Archives for March 2009

Revisiting William Grant Still

By Leon Botstein

Written for the concert Revisiting William Grant Still, performed on March 22, 2009 at Avery Fisher Hall at Lincoln Center.

When this concert, focused on the career of William Grant Still, was scheduled a year and a half ago, those who were betting on who might be the next president of the United States gave Barack Obama very low odds. But nothing could be more appropriate than the first major retrospective on a distinguished African American composer taking place in the first months of the administration of America’s first black president. The appropriateness of the timing of the concert, however accidental, should not be ascribed merely to the obvious. Eminent African American composers of classical and concert music have been rare, just as the advent of an African American president is unique, at least for now. What connects the career of Barack Obama with that of William Grant Still is that they both defy the easy stereotypes we associate with race.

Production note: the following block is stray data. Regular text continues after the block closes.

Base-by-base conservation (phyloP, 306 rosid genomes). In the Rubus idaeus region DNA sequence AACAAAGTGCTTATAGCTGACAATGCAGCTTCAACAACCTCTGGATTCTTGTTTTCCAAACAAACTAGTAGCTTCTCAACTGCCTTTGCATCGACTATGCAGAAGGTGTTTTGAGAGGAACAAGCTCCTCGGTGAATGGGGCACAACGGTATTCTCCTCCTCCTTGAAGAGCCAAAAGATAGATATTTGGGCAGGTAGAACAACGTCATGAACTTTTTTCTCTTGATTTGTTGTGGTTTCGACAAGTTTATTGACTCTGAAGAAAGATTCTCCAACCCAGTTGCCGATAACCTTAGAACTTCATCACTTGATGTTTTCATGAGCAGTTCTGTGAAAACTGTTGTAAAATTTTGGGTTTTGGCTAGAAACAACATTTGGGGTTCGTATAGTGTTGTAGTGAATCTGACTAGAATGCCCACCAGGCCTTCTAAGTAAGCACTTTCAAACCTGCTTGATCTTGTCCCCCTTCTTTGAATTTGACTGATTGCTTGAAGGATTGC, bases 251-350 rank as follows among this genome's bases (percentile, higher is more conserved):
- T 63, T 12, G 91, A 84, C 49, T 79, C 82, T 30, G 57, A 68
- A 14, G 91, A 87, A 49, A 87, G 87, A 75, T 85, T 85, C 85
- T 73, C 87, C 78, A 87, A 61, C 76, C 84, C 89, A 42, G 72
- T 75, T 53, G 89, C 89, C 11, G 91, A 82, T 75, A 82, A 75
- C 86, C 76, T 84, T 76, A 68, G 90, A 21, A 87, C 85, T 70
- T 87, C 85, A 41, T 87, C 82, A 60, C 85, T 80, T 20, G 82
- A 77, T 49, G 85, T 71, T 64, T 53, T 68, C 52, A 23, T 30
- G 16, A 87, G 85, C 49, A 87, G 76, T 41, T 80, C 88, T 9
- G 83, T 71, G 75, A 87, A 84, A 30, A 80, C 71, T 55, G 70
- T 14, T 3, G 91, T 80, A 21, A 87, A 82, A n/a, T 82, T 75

One lesson, among many, that should be learned from the recent election it is that race per se is not a scientific concept but a cultural one. Masquerading as science, conceptions of race have been used for abusive purposes for centuries, and particularly since the nineteenth century. In this country, it has historically been applied as a descriptive and analytic term especially by the white community for political and social purposes, not only among those on the right who still harbor dreams of segregation and white supremacy, but also among those on the left whose application of the term has led to the prescriptive phenomenon we call political correctness. W.E.B. Du Bois, perhaps the greatest African American intellectual in American history, was correct that the color line has defined the shape of American history and culture. But that straightforward and defining observation has been misunderstood so as to distort any understanding of how truly simplistic and reductive the placement of undue weight on skin color has been in any attempt by whites and blacks to understand each other, much less themselves. Modern science in the form of study of the human genome has revealed revolutionary truths. Among them are the facts that skin color is just another complex genetic trait, that so-called races are more alike than they are different, that it is Africa that possesses the greatest genetic diversity, and that it is from Africa that all of the rest of the world’s population seems to have migrated— including the population of Europe, where the most elaborate theories of race were developed. The President of the United States may be black, but who he is and where he comes from fits no deterministic stereotype whatsoever. It is not surprise then that his views on issues have confounded liberals and conservatives alike.